With the 2020 election well underway and less than two weeks until the votes are counted, this reminder for reporters is simple but essential: Some Americans are plugging in to this election for the first time.
Every day, people are seeking out basic information about the campaigns, the policies, the arguments, and the vote-casting process.
Those of us in the press need to start our stories at the beginning, not the middle, and direct readers to the foundational information they need.
Joy Mayer, the director of Trusting News, pointed this out in a tweet on Tuesday. “Journalists, please remember that parts of your community are just now really tuning in to election coverage,” she wrote.
“Act accordingly. I know you’ve been obsessed for months. Not everyone has been.”
There are great examples of this already: CNN’s Election 101 website and podcast; NBC’s “Plan Your Vote” guide; the Washington Post’s “how to vote in your state” feature.
The filmmakers at “Frontline” are out with the latest edition of their election season series “The Choice,” with what they call “investigative biographies” of President Trump and Joe Biden.
And “60 Minutes” is working on in-depth interviews of both men that will be broadcast this Sunday. (Trump is already criticizing the correspondent who interviewed him.)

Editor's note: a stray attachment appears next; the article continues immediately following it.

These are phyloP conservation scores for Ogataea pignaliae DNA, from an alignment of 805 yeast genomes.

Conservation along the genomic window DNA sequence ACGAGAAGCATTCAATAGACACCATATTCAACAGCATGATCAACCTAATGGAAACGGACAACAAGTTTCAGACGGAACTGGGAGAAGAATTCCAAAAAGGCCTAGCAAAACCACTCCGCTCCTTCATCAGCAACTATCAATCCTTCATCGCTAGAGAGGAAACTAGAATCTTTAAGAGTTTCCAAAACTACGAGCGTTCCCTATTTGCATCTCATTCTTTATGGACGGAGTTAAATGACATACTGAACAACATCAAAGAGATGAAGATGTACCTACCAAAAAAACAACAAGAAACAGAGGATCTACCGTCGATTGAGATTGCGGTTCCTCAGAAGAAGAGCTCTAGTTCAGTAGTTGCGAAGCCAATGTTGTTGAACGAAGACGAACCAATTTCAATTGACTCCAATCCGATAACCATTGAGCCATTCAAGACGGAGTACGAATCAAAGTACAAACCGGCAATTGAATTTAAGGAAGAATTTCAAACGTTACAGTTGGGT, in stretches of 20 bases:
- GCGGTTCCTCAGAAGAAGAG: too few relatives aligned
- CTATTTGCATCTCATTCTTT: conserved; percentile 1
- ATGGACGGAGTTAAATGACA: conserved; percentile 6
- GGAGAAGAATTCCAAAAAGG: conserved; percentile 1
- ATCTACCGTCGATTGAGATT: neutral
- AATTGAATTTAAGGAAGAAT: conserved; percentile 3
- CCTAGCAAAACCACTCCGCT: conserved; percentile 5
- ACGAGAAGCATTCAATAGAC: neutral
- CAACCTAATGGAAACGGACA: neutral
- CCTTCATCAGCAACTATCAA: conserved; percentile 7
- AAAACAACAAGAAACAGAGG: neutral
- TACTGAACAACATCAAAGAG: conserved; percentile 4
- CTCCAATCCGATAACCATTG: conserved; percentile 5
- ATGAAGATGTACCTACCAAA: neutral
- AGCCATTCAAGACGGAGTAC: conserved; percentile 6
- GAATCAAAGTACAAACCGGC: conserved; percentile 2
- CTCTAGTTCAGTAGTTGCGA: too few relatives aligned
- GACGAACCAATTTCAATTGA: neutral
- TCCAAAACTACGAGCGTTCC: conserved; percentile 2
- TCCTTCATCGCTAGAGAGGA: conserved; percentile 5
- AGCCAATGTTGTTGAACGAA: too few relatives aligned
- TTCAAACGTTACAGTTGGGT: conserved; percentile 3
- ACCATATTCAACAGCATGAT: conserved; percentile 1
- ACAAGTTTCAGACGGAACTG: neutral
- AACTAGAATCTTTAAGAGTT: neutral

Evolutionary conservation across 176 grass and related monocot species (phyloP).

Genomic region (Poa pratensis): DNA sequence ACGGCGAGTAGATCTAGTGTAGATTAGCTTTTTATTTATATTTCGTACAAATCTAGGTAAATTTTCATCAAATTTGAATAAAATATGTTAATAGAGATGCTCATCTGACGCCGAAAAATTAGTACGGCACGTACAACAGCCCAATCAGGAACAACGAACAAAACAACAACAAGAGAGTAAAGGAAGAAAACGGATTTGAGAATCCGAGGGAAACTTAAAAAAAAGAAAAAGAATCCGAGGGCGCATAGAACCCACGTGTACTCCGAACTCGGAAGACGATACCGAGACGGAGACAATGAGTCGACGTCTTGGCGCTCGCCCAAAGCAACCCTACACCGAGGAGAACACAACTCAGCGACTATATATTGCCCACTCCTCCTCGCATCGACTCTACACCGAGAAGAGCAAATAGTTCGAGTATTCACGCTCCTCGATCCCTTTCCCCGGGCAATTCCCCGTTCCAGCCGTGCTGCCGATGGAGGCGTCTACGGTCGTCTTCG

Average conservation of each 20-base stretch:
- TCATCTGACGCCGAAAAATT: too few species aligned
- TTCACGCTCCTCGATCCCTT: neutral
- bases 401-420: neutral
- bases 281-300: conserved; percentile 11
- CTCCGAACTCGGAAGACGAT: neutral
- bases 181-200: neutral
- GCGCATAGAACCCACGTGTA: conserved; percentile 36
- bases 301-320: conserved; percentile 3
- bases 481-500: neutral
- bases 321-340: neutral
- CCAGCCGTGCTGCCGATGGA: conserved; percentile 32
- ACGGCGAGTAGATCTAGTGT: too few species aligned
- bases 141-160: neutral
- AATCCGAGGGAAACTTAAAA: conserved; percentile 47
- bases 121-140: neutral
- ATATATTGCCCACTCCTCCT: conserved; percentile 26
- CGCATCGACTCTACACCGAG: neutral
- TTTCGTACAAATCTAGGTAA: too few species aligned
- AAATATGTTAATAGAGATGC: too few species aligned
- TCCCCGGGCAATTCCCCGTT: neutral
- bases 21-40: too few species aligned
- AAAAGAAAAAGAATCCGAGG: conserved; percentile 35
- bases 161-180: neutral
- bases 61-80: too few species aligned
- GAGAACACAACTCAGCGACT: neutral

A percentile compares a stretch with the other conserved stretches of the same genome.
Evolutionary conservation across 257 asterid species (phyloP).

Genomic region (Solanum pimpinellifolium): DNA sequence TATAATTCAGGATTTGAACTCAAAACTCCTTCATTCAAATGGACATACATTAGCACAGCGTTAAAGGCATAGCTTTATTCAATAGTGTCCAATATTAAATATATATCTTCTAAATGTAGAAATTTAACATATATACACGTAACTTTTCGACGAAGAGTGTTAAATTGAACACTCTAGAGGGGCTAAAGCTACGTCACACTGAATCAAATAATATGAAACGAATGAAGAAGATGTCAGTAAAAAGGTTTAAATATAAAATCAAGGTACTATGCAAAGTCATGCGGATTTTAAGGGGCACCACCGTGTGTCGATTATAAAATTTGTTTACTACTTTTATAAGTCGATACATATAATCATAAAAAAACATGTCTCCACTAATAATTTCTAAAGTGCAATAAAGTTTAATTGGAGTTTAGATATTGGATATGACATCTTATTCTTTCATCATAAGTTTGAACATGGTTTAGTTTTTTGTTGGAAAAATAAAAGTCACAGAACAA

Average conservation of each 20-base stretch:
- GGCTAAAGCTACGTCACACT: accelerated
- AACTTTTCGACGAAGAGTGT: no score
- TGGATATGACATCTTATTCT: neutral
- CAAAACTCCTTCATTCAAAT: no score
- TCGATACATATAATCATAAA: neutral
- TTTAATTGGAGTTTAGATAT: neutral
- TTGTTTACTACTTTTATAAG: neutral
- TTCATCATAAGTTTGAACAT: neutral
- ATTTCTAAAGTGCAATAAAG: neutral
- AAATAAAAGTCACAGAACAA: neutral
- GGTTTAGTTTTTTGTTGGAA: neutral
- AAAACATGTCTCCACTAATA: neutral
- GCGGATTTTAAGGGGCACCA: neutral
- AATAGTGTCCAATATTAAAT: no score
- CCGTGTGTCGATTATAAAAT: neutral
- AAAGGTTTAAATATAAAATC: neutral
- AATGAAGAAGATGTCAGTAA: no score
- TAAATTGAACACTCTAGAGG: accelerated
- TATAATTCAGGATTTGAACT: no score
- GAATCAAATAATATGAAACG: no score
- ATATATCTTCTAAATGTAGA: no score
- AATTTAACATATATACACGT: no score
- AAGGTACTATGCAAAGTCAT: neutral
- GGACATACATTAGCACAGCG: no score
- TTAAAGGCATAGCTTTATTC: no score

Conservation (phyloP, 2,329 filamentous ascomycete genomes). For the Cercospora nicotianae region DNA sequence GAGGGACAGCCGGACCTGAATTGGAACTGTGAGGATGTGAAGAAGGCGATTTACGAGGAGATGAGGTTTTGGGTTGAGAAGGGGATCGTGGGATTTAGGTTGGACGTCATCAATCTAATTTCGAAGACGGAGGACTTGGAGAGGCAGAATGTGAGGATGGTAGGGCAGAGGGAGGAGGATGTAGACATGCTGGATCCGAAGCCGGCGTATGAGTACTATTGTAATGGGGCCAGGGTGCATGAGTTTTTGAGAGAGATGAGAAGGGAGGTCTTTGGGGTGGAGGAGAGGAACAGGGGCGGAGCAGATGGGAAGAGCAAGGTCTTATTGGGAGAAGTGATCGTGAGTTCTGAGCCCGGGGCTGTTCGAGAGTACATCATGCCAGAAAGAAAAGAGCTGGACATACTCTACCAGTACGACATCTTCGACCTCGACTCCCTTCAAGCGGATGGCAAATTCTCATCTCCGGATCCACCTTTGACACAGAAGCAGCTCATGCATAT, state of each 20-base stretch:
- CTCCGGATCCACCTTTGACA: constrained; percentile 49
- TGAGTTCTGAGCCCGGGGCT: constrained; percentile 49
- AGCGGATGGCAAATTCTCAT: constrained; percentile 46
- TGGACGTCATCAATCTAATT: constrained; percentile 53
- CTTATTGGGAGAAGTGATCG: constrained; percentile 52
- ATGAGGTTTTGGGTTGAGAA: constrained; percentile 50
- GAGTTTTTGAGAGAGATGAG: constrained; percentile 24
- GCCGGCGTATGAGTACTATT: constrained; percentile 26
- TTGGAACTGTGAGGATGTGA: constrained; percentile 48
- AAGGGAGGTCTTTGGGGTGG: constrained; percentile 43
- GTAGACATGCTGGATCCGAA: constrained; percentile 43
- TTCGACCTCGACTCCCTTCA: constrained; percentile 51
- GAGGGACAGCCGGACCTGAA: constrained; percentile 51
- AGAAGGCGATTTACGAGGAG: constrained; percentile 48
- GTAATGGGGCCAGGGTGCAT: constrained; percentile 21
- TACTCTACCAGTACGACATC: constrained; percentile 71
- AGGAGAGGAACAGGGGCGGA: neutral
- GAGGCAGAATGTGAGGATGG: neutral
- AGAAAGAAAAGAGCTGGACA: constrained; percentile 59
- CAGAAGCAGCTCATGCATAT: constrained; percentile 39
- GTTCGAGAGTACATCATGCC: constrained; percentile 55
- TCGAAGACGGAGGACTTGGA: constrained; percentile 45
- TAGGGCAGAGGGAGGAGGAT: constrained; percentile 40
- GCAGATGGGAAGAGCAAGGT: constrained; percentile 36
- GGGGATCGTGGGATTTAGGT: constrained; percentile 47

Voter guides, explainers and backgrounders are vital. Stories need to emphasize why this election season is unique and why it could take longer to know the results, due to the rise in mail-in ballots.
Pew Research Center’s latest survey of American adults finds that “interest in the 2020 election has increased over the last month.”
Notably, “for the first time since the coronavirus outbreak began in earnest,” people are now following the election as closely as the pandemic.
Also: “Interest in election news is high among both Trump and Biden supporters. About half of registered voters who support Trump (49%) and Biden (53%) say they are following election news very closely.” Some other key findings:
— “Americans plan to follow election returns closely and most are confident their news sources will make the right call.”
— “Overall, about four-in-ten Americans say they have stopped talking to someone because of something they said,” and Joe Biden supporters “are more likely to do this.”
— “Most Americans say the news sources they turn to most have covered the election well.”
“The real divide in America is between political junkies and everyone else.”
That’s the headline on this New York Times op-ed by Stony Brook University professors Yanna Krupnikov and John Barry Ryan. And I am grateful for the reminder they have provided.
“The gap between those who follow politics closely and those who don’t” is critical to understand.
“For partisans,” they write, “politics is a morality play, a struggle of good versus evil. But most Americans just see two angry groups of people bickering over issues that may not always seem pressing or important.”
More casual consumers need on-ramps to the news that aren’t littered by the debris from hopeless and horrible arguments amongst the junkies.
In the words of Vox founder and editor-at-large Ezra Klein, insiders “pay too much attention to the elite left-right divide in politics and way too little attention to the interested-uninterested divide. A politics by, and for, the politically obsessed emphasizes very different issues than the broader public wants.”